In Parsi Food and Drinks and Customs, BJ Maneckshaw writes about yet another layered treat. “Medium sized capsicums are filled with a sharp prawn patio and fried,” he writes. “When the khichdi is half-cooked, half of it is removed from the pan. The capsicums are put on top of the khichdi in the pan and then covered with the khichdi that was removed. The dish is then allowed to cook till done.”
“The household version of the Parsi-style khichdi is rather simple,” said archaeologist Kurush F Dalal, a mine of information on Parsi cuisine. “Unlike the wet khichdis savoured around the country, the typical khichdi made in Parsi homes is a dry dish of rice only freckled with lentils [masoor or toovar],” said Dalal. The khichdi is typically paired with sweet and sour gravies like prawn or fish patia, or the sas, a delicious white sauce made with rice flour or even chickpea flour, eggs and vinegar, finished with loads of fried onions and garlic. “Or there’s kheemo, a slightly soupy curry of minced meat and diced potatoes,” added Dalal.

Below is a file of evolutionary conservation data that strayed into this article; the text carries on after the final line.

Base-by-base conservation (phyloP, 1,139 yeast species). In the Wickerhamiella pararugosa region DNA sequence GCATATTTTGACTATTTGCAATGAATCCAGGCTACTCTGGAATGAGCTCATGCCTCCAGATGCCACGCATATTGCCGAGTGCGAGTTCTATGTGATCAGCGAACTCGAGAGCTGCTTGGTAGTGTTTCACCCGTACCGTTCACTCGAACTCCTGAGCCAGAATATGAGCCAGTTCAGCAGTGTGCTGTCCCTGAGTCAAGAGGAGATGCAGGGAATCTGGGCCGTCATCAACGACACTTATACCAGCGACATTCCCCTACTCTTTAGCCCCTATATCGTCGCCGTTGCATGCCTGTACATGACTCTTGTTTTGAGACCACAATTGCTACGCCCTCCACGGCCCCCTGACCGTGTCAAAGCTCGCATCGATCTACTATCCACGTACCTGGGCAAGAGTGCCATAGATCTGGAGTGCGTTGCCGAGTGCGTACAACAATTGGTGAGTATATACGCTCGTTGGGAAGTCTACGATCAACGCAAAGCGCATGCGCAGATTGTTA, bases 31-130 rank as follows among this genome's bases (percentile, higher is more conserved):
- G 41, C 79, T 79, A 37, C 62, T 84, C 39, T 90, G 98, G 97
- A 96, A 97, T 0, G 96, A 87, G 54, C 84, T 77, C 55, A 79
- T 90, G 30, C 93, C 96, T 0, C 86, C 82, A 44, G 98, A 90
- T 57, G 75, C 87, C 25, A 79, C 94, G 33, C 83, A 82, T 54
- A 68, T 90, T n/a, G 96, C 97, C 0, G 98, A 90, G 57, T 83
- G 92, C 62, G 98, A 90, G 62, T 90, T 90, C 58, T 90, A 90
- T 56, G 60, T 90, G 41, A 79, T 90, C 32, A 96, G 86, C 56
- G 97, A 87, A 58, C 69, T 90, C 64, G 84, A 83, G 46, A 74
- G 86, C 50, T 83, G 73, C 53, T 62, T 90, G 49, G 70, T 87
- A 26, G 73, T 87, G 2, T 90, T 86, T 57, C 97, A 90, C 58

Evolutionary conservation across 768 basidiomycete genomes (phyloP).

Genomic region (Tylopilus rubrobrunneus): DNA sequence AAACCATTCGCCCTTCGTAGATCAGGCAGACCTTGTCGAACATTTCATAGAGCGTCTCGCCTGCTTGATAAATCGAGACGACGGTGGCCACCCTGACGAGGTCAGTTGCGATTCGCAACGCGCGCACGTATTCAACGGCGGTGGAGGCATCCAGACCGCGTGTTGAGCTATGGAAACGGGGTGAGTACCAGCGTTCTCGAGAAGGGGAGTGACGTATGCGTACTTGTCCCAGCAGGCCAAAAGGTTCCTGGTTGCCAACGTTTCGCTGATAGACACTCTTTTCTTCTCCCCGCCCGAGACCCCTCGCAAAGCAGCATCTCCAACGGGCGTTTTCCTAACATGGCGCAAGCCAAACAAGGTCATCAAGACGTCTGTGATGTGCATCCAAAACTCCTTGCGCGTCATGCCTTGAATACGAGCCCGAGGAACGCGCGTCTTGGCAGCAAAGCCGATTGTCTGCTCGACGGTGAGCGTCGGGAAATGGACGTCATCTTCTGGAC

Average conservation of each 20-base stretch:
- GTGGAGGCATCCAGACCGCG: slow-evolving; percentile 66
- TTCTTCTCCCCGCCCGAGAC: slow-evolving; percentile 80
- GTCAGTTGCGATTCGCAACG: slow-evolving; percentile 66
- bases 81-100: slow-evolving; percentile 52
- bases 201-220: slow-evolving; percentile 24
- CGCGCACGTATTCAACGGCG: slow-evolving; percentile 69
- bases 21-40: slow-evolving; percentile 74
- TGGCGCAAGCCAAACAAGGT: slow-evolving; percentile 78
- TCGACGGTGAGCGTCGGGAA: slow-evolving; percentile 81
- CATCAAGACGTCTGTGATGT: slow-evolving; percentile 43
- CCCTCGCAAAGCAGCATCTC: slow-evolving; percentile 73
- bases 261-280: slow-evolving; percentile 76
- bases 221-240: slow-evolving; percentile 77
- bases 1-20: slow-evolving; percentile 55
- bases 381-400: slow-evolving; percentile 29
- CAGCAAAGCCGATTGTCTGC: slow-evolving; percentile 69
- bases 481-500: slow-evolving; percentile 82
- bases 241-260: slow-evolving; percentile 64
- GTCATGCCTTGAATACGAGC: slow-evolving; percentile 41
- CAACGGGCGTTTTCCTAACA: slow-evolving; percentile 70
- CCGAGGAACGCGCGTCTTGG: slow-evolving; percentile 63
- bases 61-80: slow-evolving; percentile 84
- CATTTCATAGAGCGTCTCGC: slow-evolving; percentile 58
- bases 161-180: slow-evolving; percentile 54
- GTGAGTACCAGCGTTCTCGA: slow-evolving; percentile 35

In fact, the Parsi repertoire boasts of quite a few unique interpretations of khichdi. Take the Bharuchi vaghareli khichdi, from the eponymous Bharuch region in Gujarat. Bombay duck, an out-and-out Bawa favourite, is smothered with a marinade of vinegar, green chilies, fresh mint and coriander, garlic, ground turmeric and cumin, with a dash of Parsi garam masala and fried. The fish is added to the spicy muddle of rice and lentils—often a mix of arhar, chana, masoor and moong which is cooked three-quarters and finished on a gentle flame. Or there’s the kolmi ni khichdi, cooked with prawns and coconut milk.